On 21 October, the European Parliamentvotedto support the extension of Europol’s mandate in order to allow it to exchange personal data with private actors, gather and analyse large quantities of data and to develop AI tools for fighting serious crime, including in the framework of R&D projects. With this vote the Parliament adopted its position on two proposals by the Commission which seek to update the Europol Regulation and the Schengen Information System (SIS) legal basis, allowing Europol to enter law enforcement related alerts directly into SIS. Computerweekly reports that this development has been criticized by NGOs, because it essentially contradicts a vote by the European Parliament earlier this month which called for banning mass biometric surveillance and predicting criminal behaviour. They criticize the EP’s position on the proposed changes to Europol’s mandate, because the adopted position does not guarantee enough accountability and oversight over Europol’s increased technical capabilities. With the Parliament’s mandate now adopted, it can now proceed to the negotiations with the Council on the finalisation of the update of Europol’s Regulation and the SIS legal basis.


– Does the EU Disregard Human Rights Abroad? –

According to Euractiv, a number of NGOs, amongst which Privacy International, have filed a complaint with the European Ombudsman against several EU agencies and bodies, amongst which Frontex, for ‘contributing to the development of ‘surveillance’ capacities in third countries without considering fundamental rights and data protection’. The NGOs claim that these capacities were developed as a result of projects aiming at the training, financing and provision of technologies to law enforcement authorities in a number of Third Countries. The surveillance capacities include the establishment of biometric identification techniques and ‘gathering intelligence online, wiretapping techniques, and decrypting intercepted messages.’ The NGOs are concerned that according to the Commission, for EU Trust Fund Projects it is not obliged to carry out a data protection impact assessment.

From Privacy International’s website it becomes clear that on 19th October they have also sent a letter to the EDPS, in which they inform the EDPS of the complaint submitted to the Ombudsman, asking the EDPS to examine on his own initiative the compliance of the offered trainings with the data protection obligations of the EU agencies and bodies under the applicable data protection rules (Regulation 2018/1725), including on carrying out a data protection impact assessment.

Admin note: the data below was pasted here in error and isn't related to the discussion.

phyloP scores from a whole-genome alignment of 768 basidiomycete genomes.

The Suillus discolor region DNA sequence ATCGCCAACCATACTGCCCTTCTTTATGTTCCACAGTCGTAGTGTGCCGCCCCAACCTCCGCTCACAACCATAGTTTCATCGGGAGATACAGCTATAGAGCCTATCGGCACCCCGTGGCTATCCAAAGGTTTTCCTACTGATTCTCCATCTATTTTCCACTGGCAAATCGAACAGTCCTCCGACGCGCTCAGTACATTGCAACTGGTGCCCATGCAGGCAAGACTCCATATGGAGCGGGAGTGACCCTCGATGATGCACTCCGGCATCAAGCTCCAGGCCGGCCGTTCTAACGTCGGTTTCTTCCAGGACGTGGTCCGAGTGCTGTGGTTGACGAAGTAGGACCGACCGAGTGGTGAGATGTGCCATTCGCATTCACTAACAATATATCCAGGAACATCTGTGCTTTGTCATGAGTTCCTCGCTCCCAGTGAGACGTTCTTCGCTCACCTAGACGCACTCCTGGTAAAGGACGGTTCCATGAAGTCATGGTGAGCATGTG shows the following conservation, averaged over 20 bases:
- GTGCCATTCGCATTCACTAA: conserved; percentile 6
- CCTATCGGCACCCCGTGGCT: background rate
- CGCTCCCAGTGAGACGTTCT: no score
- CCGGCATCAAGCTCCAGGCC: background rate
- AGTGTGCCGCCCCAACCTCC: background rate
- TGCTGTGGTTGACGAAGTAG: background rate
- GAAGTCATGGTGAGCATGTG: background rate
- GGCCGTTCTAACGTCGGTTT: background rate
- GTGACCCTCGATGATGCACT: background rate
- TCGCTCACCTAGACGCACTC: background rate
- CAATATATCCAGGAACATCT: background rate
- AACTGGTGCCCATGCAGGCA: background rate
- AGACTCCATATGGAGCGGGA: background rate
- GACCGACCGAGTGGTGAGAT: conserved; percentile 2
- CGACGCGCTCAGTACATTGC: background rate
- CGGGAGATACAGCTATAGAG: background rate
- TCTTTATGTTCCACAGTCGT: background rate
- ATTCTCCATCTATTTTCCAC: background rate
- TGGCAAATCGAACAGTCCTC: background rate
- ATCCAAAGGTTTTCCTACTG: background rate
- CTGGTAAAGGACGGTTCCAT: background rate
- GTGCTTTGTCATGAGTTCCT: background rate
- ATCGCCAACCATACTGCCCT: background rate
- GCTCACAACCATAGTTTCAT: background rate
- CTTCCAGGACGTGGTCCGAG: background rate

– Controversy following Irish DPA’s Facebook Decision –

The Irish DPC recently announced its decision to fine Facebook between 28 and 36 million EUR for violations of the GDPR connected with transparency. According to Politico, however, this decision has been received with some concern by privacy advocates and other DPAs. Concerns emerge, in particular, around the assertion of the Irish DPC that it was not in the position to judge Facebook’s argument that its data processing is legitimated, under the GDPR, on the basis of a contract with users, as opposed to on the basis of users’ consent. Other DPAs now have the possibility to provide input in relation to the DPC’s decision. It is too early to say what will come from this process. It will, however, certainly be interesting to follow how DPAs formally respond to the decision and how the decision concerning Facebook’s practices, and the resulting fine, changes as a result.


DPI Editorial Team

Dara Hallinan, Editor: Legal academic working at FIZ Karlsruhe. His specific focus is on the interaction between law, new technologies – particularly ICT and biotech – and society. He studied law in the UK and Germany, completed a Master’s in Human Rights and Democracy in Italy and Estonia and wrote his PhD at the Vrije Universiteit Brussel on the better regulation of genetic privacy in biobanks and genomic research through data protection law. He is also programme director for the annual Computers, Privacy and Data Protection conference.

Diana Dimitrova, Editor: Researcher at FIZ Karlsruhe. Focus on privacy and data protection, especially on rights of data subjects in the Area of Freedom, Security and Justice. Completed her PhD at the VUB on the topic of ‘Data Subject Rights: The rights of access and rectification in the AFSJ’. Previously, legal researcher at KU Leuven and trainee at EDPS. Holds LL.M. in European Law from Leiden University.